Focusing on the construction and negation of disability allowances, this Article identifies and traces the roots of a fundamental tension that underlies disability politics with regard to disability allowances: are cash benefits an archaic and outdated form of assistance to disabled people, or are they still a relevant mode of response to their systematic marginalization and exclusion? Based on a field study of the Israeli disability community, the Article shows that while disability rights advocates tend to reject disability allowances as fundamentally wrong and to support the transformation of society's social structures, welfare activists tend to view disability allowances as a response to a pressing necessity, an expression of social responsibility, and a means to provide economic security for disabled people. The Article employs a disability legal studies framework to analyze the study's findings, attending primarily to questions of power and difference, and offering a framework that considers both perspectives as two authentic voices that express genuine concerns. At the same time, the analysis maintains that both approaches lack a more complex understanding of the relationships between disability and poverty, within which the meanings of disability allowances are negotiated. It concludes with a call to re-conceptualize disability allowance, as a form of compensation that redresses disabled peopleindividually and collectivelyfor society's past and present continuing practices of exclusion and discrimination. The struggles of disabled people over rights and allowances become a fascinating site from which to draw the critical lessons that disability activism has to offer to social theory.
This volume of Research in Social Science and Disability brings together interdisciplinary scholarship to examine a wide array of issues related to disability and community, a topic of critical importance academically and politically. The evolving and politically contested notions of community sit at the centre of much of the recent research on disability and, as researchers both create and reflect various ideas of membership when defining 'disability' and aggregating individuals, their methodological decisions have significant implications for how we come to understand disability and community. This volume examines a wide range of social institutions and practices such as education, employment, and cultural venues and the extent to which and how they include people with disabilities in the workings of these institutions. It includes research framed by a variety of theoretical perspectives and research methodologies and offers innovative ways to envision inclusive communities and, therefore, enables us to consider how to move forward to create them.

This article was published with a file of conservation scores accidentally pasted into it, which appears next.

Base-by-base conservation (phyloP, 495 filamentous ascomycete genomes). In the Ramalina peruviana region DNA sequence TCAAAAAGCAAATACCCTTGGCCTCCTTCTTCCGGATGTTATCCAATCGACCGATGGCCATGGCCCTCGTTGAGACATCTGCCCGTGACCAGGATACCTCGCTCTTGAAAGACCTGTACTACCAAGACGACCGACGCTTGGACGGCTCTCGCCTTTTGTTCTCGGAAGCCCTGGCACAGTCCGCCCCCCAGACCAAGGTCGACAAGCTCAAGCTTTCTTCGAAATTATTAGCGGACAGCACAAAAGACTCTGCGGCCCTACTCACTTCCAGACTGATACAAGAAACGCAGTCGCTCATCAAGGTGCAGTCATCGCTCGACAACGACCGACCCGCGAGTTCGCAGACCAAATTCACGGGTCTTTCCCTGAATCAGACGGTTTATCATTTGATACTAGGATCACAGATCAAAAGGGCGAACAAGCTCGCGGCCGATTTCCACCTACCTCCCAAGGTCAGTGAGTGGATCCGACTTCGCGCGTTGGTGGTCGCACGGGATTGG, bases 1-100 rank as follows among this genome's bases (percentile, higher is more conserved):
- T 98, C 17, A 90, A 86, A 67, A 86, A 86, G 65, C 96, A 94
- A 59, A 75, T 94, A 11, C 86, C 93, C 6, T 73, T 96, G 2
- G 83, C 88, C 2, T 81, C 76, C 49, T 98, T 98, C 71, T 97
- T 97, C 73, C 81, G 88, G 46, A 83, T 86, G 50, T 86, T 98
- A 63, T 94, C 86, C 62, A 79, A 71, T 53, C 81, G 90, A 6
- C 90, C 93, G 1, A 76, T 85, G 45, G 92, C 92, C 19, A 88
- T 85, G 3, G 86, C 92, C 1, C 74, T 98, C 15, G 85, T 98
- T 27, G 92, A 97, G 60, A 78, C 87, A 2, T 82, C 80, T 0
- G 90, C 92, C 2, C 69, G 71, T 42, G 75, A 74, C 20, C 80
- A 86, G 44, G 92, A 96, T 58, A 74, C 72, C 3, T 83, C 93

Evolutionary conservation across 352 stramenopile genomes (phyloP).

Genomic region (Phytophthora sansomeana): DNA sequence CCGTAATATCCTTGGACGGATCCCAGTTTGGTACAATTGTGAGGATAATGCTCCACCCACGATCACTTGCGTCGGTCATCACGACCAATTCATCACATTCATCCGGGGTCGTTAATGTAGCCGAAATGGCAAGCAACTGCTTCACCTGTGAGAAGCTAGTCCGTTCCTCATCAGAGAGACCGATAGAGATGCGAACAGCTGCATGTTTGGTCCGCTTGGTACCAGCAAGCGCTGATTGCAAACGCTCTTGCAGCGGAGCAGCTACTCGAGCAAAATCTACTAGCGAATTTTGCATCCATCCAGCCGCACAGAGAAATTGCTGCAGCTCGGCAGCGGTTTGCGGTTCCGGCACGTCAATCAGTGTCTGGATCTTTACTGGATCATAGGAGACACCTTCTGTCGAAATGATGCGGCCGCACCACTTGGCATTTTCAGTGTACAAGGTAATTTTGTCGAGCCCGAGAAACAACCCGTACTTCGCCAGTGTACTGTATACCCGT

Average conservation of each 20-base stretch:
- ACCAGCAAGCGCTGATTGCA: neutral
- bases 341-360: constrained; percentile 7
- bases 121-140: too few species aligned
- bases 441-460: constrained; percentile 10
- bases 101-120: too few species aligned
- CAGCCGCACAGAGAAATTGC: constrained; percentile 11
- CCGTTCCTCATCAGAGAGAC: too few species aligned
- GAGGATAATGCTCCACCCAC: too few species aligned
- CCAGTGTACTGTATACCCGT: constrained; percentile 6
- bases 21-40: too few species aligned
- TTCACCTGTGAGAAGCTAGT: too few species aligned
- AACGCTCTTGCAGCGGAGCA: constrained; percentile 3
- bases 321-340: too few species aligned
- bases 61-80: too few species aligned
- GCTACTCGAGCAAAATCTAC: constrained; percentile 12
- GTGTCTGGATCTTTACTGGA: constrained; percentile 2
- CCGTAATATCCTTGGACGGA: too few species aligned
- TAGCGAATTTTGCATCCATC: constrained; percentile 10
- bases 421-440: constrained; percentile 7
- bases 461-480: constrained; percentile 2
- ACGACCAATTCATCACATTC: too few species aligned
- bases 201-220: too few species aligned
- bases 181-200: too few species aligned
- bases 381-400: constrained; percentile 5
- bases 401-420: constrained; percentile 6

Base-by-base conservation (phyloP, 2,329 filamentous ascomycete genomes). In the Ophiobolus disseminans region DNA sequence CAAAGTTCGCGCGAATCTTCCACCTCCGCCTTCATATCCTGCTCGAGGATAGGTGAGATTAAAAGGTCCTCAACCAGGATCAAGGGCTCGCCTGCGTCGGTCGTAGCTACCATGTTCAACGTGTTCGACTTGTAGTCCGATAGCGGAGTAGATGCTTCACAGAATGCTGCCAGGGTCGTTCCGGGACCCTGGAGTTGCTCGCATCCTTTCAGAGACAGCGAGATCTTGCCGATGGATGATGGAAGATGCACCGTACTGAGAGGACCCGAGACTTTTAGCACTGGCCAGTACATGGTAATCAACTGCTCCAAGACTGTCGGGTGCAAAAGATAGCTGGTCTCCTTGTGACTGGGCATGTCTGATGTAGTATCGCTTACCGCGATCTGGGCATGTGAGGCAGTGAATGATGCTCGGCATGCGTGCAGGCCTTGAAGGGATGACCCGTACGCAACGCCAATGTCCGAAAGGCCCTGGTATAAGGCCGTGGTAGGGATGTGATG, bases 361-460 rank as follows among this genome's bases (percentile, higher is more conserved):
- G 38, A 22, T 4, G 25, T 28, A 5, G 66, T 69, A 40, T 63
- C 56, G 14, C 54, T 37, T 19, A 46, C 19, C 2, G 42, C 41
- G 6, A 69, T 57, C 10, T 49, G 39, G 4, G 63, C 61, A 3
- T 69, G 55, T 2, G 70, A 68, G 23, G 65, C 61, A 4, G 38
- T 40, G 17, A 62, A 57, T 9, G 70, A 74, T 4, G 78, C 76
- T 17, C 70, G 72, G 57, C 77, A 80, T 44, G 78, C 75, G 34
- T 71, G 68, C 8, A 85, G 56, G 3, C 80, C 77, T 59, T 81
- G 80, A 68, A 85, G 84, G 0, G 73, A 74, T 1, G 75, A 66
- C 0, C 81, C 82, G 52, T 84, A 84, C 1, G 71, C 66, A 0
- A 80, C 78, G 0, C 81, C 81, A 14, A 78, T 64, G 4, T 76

Introducing disability aesthetics -- The aesthetics of human disqualification -- What can disability studies learn from the culture wars? -- Disability and art vandalism -- Trauma art : injury and wounding in the media age -- Words stare like a glass eye : disability in literary and visual studies -- Conclusion : disability in the mirror of art
In the decades following the collapse of state socialism at the end of 1980s, disabled people in Central and Eastern Europe endured economic marginalisation, cultural devaluation and political disempowerment. Some of the mechanisms producing these injustices were inherited from state socialism, while others emerged with postsocialist neoliberalisation. State socialism promised social security guaranteed by the public, and postsocialist neoliberalisation promised independent living underpinned by the market. This book argues that both promises failed as far as disabled people were concerned, drawing on a wide range of scholarly reports and analyses, policy documents, legislation, and historical accounts, as well as on disability studies and social justice theory. Besides differences, the book also illuminates continuities between state socialism and postsocialist capitalism, providing on this basis a more general and historically grounded critique of contemporary neoliberalisation and its impact on individual and collective life. The book will appeal to anyone interested in disability studies and postsocialism, as well as social policy, social movements and critical theory. It will also be of interest to professionals involved in disability-related service provision, as well as to disability activists and policy makers.
Introduction -- Tender organs, narcissism, and identity politics -- Body theory : from social construction to the new realism of the body -- Disability studies and the future of identity politics -- Disability as masquerade -- Disability experience on trial -- A sexual culture for disabled people -- Sex, shame, and disability identity : with reference to Mark O'Brien -- Disability and the right to have rights -- Conclusion